Bob Balaban's dark comic horror about a young boy suspecting his suburban parents to be cannibals
A young married couple at breaking point rub each other up the wrong way as flashbacks show us how they first got together and why they're now falling apart.
Pity the couples who, perhaps seduced by the downbeat but vaguely romantic title, see this one on a first date. Staring with unabashed focus directly at emotional sores long since rubbed raw during the death throes of the relationship between nurse Cindy (Michelle Williams) and housepainter Dean (Ryan Gosling), this film only just stops short of making us feel like rubberneckers at a road crash.
Cutting between Cindy and Dean's initial romance and their later frictions, writer-director Derek Cianfrance's gracefully filmed autopsy never makes the mistake of painting their early days together as perfect. The weak points in the threads that bind this couple are evident from even their happiest first encounters; that the fabric of their affection was destined to fray and unravel is no surprise.
In some ways, this makes for an oddly reassuring message. We're emphatically not being told that this most perfect of relationships stands no chance; rather, we're being shown the consequences of attempting to live one's life chasing a vision of love ultimately as ephemeral as a soap bubble. This is the quirky Sundance movie couple five years after the happy ending.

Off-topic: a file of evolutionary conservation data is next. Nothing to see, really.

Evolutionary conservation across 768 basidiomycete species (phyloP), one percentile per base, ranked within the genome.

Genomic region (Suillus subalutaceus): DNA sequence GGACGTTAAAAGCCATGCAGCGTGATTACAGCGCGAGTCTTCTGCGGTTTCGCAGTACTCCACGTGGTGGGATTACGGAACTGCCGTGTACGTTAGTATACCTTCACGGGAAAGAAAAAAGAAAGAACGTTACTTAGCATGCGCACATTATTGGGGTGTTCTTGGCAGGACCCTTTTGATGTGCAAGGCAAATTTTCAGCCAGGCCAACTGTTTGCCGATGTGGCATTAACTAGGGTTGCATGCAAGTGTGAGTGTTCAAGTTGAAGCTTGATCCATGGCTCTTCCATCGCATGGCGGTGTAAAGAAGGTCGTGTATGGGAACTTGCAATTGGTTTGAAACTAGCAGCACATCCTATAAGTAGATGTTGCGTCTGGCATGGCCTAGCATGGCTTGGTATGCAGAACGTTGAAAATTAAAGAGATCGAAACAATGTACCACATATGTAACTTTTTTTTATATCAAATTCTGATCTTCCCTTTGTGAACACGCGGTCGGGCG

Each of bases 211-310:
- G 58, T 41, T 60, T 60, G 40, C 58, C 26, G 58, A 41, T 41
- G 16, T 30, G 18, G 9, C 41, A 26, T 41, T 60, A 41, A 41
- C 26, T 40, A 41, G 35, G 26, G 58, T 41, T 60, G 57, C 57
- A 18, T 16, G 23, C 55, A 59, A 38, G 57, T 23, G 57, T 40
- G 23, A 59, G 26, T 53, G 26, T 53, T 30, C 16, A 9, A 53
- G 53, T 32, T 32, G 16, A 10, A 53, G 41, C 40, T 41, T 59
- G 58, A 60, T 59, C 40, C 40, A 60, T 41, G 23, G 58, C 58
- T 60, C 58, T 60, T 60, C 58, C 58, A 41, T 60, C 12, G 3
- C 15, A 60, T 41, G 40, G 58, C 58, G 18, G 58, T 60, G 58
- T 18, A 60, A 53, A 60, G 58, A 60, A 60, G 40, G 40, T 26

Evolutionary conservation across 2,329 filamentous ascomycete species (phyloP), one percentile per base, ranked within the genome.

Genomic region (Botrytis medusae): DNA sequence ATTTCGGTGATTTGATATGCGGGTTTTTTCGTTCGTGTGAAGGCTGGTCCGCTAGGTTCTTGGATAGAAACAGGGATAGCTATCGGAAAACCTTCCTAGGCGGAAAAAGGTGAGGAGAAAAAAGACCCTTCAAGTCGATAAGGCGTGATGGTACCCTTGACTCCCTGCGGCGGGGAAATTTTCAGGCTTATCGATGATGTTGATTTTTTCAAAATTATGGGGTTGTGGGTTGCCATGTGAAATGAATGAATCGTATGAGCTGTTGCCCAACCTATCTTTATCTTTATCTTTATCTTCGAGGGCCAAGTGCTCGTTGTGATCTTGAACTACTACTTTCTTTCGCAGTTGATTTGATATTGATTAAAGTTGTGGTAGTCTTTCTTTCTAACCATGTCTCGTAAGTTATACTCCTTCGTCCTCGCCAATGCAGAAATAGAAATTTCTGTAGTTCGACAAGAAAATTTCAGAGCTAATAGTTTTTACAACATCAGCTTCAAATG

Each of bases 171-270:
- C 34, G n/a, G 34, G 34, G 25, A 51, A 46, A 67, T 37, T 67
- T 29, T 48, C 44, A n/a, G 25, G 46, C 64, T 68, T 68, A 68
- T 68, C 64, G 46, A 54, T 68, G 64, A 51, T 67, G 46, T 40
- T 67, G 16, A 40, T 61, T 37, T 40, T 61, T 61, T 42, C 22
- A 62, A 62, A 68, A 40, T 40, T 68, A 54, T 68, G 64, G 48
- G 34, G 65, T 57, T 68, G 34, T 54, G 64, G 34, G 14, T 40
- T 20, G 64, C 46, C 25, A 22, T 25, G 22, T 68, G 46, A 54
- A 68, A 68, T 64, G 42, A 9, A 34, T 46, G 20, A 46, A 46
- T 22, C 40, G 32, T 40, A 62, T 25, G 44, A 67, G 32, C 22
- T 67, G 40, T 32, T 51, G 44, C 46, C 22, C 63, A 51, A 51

We're never shown that Dean and Cindy have the mutual interests, compatible outlook or anything else that might help provide a solid bedrock for a lifetime's companionship once the electrical crackle of their early years' excitement has been earthed. Turns out, tap-dancing in doorways while your boyfriend plays the ukulele does not a marriage make. If the film has a message, it might be that love at first sight is, if not always a chimera, a fragile thing when required to fuel an entire life together.
Blue Valentine's biggest strength is undoubtedly its performances, with Williams and Gosling both utterly convincing, if not necessarily likeable. Williams plays Cindy as a woman in the process of withdrawing from life's disappointments and lumbered with the task of being the one to face facts and articulate the cruel truth that she and Dean are unable to make one another happy. Gosling's only flaw is perhaps his considerable charm, which initially weights things in Dean's favour, when in fact, he's as culpable - or, looked at another way, as blameless - as Cindy for this couple's inability to sustain each other.
An impressionistic post-mortem of a relationship gone awry, this is a rarely cheery but carefully crafted look at flawed and all-too human behaviour, worth seeing for Michelle Williams and Ryan Gosling's sincere, intelligent performances.
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